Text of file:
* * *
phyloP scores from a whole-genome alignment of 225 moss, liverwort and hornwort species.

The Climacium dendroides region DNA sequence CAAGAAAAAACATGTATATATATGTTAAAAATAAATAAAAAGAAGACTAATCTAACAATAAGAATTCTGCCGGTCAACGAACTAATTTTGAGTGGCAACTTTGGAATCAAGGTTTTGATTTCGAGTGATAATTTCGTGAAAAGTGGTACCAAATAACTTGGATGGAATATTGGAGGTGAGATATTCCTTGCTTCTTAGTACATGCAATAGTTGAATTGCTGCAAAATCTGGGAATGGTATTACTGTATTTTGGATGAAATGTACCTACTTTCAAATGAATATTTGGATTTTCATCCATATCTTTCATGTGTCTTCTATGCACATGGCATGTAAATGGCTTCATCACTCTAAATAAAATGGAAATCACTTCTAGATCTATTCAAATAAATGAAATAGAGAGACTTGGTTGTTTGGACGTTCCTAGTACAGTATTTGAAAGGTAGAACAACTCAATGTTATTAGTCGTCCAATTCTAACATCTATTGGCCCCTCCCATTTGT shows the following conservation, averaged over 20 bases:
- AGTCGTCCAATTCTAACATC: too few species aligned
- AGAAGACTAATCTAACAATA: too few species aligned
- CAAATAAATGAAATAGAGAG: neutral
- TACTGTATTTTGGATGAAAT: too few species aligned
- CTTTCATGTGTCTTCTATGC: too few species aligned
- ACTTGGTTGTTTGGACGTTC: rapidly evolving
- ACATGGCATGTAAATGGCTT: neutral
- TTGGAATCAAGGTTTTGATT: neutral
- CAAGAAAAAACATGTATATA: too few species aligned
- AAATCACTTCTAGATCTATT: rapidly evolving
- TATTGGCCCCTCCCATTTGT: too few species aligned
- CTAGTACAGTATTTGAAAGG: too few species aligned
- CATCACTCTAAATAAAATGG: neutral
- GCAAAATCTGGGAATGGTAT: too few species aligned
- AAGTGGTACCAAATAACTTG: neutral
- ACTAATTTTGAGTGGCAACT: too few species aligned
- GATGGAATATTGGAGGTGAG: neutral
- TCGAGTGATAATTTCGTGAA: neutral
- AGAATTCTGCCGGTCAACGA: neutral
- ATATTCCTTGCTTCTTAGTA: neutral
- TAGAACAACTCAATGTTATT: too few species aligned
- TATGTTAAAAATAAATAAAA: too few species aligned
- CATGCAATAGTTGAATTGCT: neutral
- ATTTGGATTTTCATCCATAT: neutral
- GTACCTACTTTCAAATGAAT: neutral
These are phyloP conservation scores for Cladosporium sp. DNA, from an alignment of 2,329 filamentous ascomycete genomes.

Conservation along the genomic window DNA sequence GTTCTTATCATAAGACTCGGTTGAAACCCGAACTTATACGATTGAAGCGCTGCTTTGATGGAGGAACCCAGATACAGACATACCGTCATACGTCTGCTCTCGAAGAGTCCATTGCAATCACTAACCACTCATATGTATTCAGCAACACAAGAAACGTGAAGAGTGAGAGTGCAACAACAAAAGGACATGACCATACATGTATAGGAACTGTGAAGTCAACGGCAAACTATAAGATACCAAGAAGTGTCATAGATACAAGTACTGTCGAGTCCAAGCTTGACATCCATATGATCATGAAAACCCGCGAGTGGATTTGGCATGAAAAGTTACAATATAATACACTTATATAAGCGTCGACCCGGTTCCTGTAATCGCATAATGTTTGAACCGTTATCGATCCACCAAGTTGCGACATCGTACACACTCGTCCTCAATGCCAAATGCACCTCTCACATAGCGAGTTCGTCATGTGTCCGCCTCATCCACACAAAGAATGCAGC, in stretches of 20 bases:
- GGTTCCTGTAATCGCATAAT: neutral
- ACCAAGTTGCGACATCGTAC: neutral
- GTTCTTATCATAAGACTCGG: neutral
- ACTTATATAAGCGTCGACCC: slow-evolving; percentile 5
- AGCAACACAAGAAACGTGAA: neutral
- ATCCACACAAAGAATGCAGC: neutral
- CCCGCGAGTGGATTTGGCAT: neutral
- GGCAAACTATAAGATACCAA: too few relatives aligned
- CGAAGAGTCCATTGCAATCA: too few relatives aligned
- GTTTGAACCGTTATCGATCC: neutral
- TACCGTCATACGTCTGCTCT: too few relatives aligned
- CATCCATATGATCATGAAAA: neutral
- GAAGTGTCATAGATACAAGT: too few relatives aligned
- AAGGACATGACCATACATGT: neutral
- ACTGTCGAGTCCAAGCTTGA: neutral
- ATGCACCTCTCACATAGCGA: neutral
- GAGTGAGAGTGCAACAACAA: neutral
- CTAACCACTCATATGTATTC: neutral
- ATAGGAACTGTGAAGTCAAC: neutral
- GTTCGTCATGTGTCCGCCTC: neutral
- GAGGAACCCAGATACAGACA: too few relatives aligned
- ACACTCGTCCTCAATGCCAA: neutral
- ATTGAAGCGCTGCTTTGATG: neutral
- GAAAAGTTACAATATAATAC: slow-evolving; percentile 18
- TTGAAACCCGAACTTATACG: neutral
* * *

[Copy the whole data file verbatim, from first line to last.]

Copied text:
phyloP scores from a whole-genome alignment of 225 moss, liverwort and hornwort species.

The Climacium dendroides region DNA sequence CAAGAAAAAACATGTATATATATGTTAAAAATAAATAAAAAGAAGACTAATCTAACAATAAGAATTCTGCCGGTCAACGAACTAATTTTGAGTGGCAACTTTGGAATCAAGGTTTTGATTTCGAGTGATAATTTCGTGAAAAGTGGTACCAAATAACTTGGATGGAATATTGGAGGTGAGATATTCCTTGCTTCTTAGTACATGCAATAGTTGAATTGCTGCAAAATCTGGGAATGGTATTACTGTATTTTGGATGAAATGTACCTACTTTCAAATGAATATTTGGATTTTCATCCATATCTTTCATGTGTCTTCTATGCACATGGCATGTAAATGGCTTCATCACTCTAAATAAAATGGAAATCACTTCTAGATCTATTCAAATAAATGAAATAGAGAGACTTGGTTGTTTGGACGTTCCTAGTACAGTATTTGAAAGGTAGAACAACTCAATGTTATTAGTCGTCCAATTCTAACATCTATTGGCCCCTCCCATTTGT shows the following conservation, averaged over 20 bases:
- AGTCGTCCAATTCTAACATC: too few species aligned
- AGAAGACTAATCTAACAATA: too few species aligned
- CAAATAAATGAAATAGAGAG: neutral
- TACTGTATTTTGGATGAAAT: too few species aligned
- CTTTCATGTGTCTTCTATGC: too few species aligned
- ACTTGGTTGTTTGGACGTTC: rapidly evolving
- ACATGGCATGTAAATGGCTT: neutral
- TTGGAATCAAGGTTTTGATT: neutral
- CAAGAAAAAACATGTATATA: too few species aligned
- AAATCACTTCTAGATCTATT: rapidly evolving
- TATTGGCCCCTCCCATTTGT: too few species aligned
- CTAGTACAGTATTTGAAAGG: too few species aligned
- CATCACTCTAAATAAAATGG: neutral
- GCAAAATCTGGGAATGGTAT: too few species aligned
- AAGTGGTACCAAATAACTTG: neutral
- ACTAATTTTGAGTGGCAACT: too few species aligned
- GATGGAATATTGGAGGTGAG: neutral
- TCGAGTGATAATTTCGTGAA: neutral
- AGAATTCTGCCGGTCAACGA: neutral
- ATATTCCTTGCTTCTTAGTA: neutral
- TAGAACAACTCAATGTTATT: too few species aligned
- TATGTTAAAAATAAATAAAA: too few species aligned
- CATGCAATAGTTGAATTGCT: neutral
- ATTTGGATTTTCATCCATAT: neutral
- GTACCTACTTTCAAATGAAT: neutral
These are phyloP conservation scores for Cladosporium sp. DNA, from an alignment of 2,329 filamentous ascomycete genomes.

Conservation along the genomic window DNA sequence GTTCTTATCATAAGACTCGGTTGAAACCCGAACTTATACGATTGAAGCGCTGCTTTGATGGAGGAACCCAGATACAGACATACCGTCATACGTCTGCTCTCGAAGAGTCCATTGCAATCACTAACCACTCATATGTATTCAGCAACACAAGAAACGTGAAGAGTGAGAGTGCAACAACAAAAGGACATGACCATACATGTATAGGAACTGTGAAGTCAACGGCAAACTATAAGATACCAAGAAGTGTCATAGATACAAGTACTGTCGAGTCCAAGCTTGACATCCATATGATCATGAAAACCCGCGAGTGGATTTGGCATGAAAAGTTACAATATAATACACTTATATAAGCGTCGACCCGGTTCCTGTAATCGCATAATGTTTGAACCGTTATCGATCCACCAAGTTGCGACATCGTACACACTCGTCCTCAATGCCAAATGCACCTCTCACATAGCGAGTTCGTCATGTGTCCGCCTCATCCACACAAAGAATGCAGC, in stretches of 20 bases:
- GGTTCCTGTAATCGCATAAT: neutral
- ACCAAGTTGCGACATCGTAC: neutral
- GTTCTTATCATAAGACTCGG: neutral
- ACTTATATAAGCGTCGACCC: slow-evolving; percentile 5
- AGCAACACAAGAAACGTGAA: neutral
- ATCCACACAAAGAATGCAGC: neutral
- CCCGCGAGTGGATTTGGCAT: neutral
- GGCAAACTATAAGATACCAA: too few relatives aligned
- CGAAGAGTCCATTGCAATCA: too few relatives aligned
- GTTTGAACCGTTATCGATCC: neutral
- TACCGTCATACGTCTGCTCT: too few relatives aligned
- CATCCATATGATCATGAAAA: neutral
- GAAGTGTCATAGATACAAGT: too few relatives aligned
- AAGGACATGACCATACATGT: neutral
- ACTGTCGAGTCCAAGCTTGA: neutral
- ATGCACCTCTCACATAGCGA: neutral
- GAGTGAGAGTGCAACAACAA: neutral
- CTAACCACTCATATGTATTC: neutral
- ATAGGAACTGTGAAGTCAAC: neutral
- GTTCGTCATGTGTCCGCCTC: neutral
- GAGGAACCCAGATACAGACA: too few relatives aligned
- ACACTCGTCCTCAATGCCAA: neutral
- ATTGAAGCGCTGCTTTGATG: neutral
- GAAAAGTTACAATATAATAC: slow-evolving; percentile 18
- TTGAAACCCGAACTTATACG: neutral